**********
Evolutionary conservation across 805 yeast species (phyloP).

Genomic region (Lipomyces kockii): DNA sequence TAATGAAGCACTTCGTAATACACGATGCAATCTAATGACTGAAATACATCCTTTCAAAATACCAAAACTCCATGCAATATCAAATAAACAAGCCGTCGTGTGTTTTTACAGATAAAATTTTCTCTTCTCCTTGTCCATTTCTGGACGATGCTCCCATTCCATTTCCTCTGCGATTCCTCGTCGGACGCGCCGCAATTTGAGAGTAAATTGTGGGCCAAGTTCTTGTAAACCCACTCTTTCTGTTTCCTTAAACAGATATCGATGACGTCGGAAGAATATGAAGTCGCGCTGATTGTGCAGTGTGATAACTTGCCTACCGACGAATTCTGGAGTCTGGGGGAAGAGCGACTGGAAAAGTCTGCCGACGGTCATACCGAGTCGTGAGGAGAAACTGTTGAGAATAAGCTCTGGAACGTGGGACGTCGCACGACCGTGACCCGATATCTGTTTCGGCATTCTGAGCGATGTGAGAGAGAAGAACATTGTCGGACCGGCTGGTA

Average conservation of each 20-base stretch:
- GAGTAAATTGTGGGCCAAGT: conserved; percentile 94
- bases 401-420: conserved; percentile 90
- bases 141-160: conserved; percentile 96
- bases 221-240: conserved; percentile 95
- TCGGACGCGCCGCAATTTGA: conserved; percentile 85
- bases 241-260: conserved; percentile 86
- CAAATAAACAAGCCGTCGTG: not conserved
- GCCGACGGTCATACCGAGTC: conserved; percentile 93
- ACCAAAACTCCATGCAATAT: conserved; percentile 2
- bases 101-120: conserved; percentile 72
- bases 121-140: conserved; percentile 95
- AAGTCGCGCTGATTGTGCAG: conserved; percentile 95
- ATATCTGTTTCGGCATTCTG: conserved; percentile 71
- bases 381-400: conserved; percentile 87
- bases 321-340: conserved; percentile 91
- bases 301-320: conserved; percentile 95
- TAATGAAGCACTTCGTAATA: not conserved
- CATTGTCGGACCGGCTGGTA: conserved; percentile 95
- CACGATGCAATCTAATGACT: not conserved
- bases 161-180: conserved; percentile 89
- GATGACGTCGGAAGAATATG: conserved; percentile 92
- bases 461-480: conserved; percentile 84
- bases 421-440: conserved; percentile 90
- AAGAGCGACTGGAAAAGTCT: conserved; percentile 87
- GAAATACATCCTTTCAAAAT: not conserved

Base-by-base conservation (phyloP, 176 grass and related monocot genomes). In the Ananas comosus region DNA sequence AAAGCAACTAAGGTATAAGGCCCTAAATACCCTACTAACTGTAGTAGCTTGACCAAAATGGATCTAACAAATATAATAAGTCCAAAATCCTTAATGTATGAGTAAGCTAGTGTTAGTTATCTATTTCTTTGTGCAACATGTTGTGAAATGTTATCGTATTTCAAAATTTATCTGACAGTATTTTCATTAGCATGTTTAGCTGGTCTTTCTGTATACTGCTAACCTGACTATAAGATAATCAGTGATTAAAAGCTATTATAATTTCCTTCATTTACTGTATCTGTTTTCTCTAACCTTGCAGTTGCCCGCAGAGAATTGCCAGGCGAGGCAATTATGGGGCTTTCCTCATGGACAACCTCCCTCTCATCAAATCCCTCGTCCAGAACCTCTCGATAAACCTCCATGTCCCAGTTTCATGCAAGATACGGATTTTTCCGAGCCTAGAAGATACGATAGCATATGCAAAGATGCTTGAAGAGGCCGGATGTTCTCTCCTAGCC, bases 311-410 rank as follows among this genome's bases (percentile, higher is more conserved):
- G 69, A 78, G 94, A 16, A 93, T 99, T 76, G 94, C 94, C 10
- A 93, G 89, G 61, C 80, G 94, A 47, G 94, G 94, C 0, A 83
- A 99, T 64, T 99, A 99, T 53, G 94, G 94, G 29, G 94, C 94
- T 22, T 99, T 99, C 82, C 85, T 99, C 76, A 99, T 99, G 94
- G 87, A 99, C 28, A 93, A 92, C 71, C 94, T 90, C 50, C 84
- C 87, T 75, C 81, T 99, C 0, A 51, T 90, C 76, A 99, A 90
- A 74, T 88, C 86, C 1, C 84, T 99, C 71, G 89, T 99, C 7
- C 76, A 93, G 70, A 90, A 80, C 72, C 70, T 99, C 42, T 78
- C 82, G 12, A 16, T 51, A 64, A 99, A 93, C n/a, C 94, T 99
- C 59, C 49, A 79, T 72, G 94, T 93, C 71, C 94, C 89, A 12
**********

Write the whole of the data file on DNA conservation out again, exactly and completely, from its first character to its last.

Evolutionary conservation across 805 yeast species (phyloP).

Genomic region (Lipomyces kockii): DNA sequence TAATGAAGCACTTCGTAATACACGATGCAATCTAATGACTGAAATACATCCTTTCAAAATACCAAAACTCCATGCAATATCAAATAAACAAGCCGTCGTGTGTTTTTACAGATAAAATTTTCTCTTCTCCTTGTCCATTTCTGGACGATGCTCCCATTCCATTTCCTCTGCGATTCCTCGTCGGACGCGCCGCAATTTGAGAGTAAATTGTGGGCCAAGTTCTTGTAAACCCACTCTTTCTGTTTCCTTAAACAGATATCGATGACGTCGGAAGAATATGAAGTCGCGCTGATTGTGCAGTGTGATAACTTGCCTACCGACGAATTCTGGAGTCTGGGGGAAGAGCGACTGGAAAAGTCTGCCGACGGTCATACCGAGTCGTGAGGAGAAACTGTTGAGAATAAGCTCTGGAACGTGGGACGTCGCACGACCGTGACCCGATATCTGTTTCGGCATTCTGAGCGATGTGAGAGAGAAGAACATTGTCGGACCGGCTGGTA

Average conservation of each 20-base stretch:
- GAGTAAATTGTGGGCCAAGT: conserved; percentile 94
- bases 401-420: conserved; percentile 90
- bases 141-160: conserved; percentile 96
- bases 221-240: conserved; percentile 95
- TCGGACGCGCCGCAATTTGA: conserved; percentile 85
- bases 241-260: conserved; percentile 86
- CAAATAAACAAGCCGTCGTG: not conserved
- GCCGACGGTCATACCGAGTC: conserved; percentile 93
- ACCAAAACTCCATGCAATAT: conserved; percentile 2
- bases 101-120: conserved; percentile 72
- bases 121-140: conserved; percentile 95
- AAGTCGCGCTGATTGTGCAG: conserved; percentile 95
- ATATCTGTTTCGGCATTCTG: conserved; percentile 71
- bases 381-400: conserved; percentile 87
- bases 321-340: conserved; percentile 91
- bases 301-320: conserved; percentile 95
- TAATGAAGCACTTCGTAATA: not conserved
- CATTGTCGGACCGGCTGGTA: conserved; percentile 95
- CACGATGCAATCTAATGACT: not conserved
- bases 161-180: conserved; percentile 89
- GATGACGTCGGAAGAATATG: conserved; percentile 92
- bases 461-480: conserved; percentile 84
- bases 421-440: conserved; percentile 90
- AAGAGCGACTGGAAAAGTCT: conserved; percentile 87
- GAAATACATCCTTTCAAAAT: not conserved

Base-by-base conservation (phyloP, 176 grass and related monocot genomes). In the Ananas comosus region DNA sequence AAAGCAACTAAGGTATAAGGCCCTAAATACCCTACTAACTGTAGTAGCTTGACCAAAATGGATCTAACAAATATAATAAGTCCAAAATCCTTAATGTATGAGTAAGCTAGTGTTAGTTATCTATTTCTTTGTGCAACATGTTGTGAAATGTTATCGTATTTCAAAATTTATCTGACAGTATTTTCATTAGCATGTTTAGCTGGTCTTTCTGTATACTGCTAACCTGACTATAAGATAATCAGTGATTAAAAGCTATTATAATTTCCTTCATTTACTGTATCTGTTTTCTCTAACCTTGCAGTTGCCCGCAGAGAATTGCCAGGCGAGGCAATTATGGGGCTTTCCTCATGGACAACCTCCCTCTCATCAAATCCCTCGTCCAGAACCTCTCGATAAACCTCCATGTCCCAGTTTCATGCAAGATACGGATTTTTCCGAGCCTAGAAGATACGATAGCATATGCAAAGATGCTTGAAGAGGCCGGATGTTCTCTCCTAGCC, bases 311-410 rank as follows among this genome's bases (percentile, higher is more conserved):
- G 69, A 78, G 94, A 16, A 93, T 99, T 76, G 94, C 94, C 10
- A 93, G 89, G 61, C 80, G 94, A 47, G 94, G 94, C 0, A 83
- A 99, T 64, T 99, A 99, T 53, G 94, G 94, G 29, G 94, C 94
- T 22, T 99, T 99, C 82, C 85, T 99, C 76, A 99, T 99, G 94
- G 87, A 99, C 28, A 93, A 92, C 71, C 94, T 90, C 50, C 84
- C 87, T 75, C 81, T 99, C 0, A 51, T 90, C 76, A 99, A 90
- A 74, T 88, C 86, C 1, C 84, T 99, C 71, G 89, T 99, C 7
- C 76, A 93, G 70, A 90, A 80, C 72, C 70, T 99, C 42, T 78
- C 82, G 12, A 16, T 51, A 64, A 99, A 93, C n/a, C 94, T 99
- C 59, C 49, A 79, T 72, G 94, T 93, C 71, C 94, C 89, A 12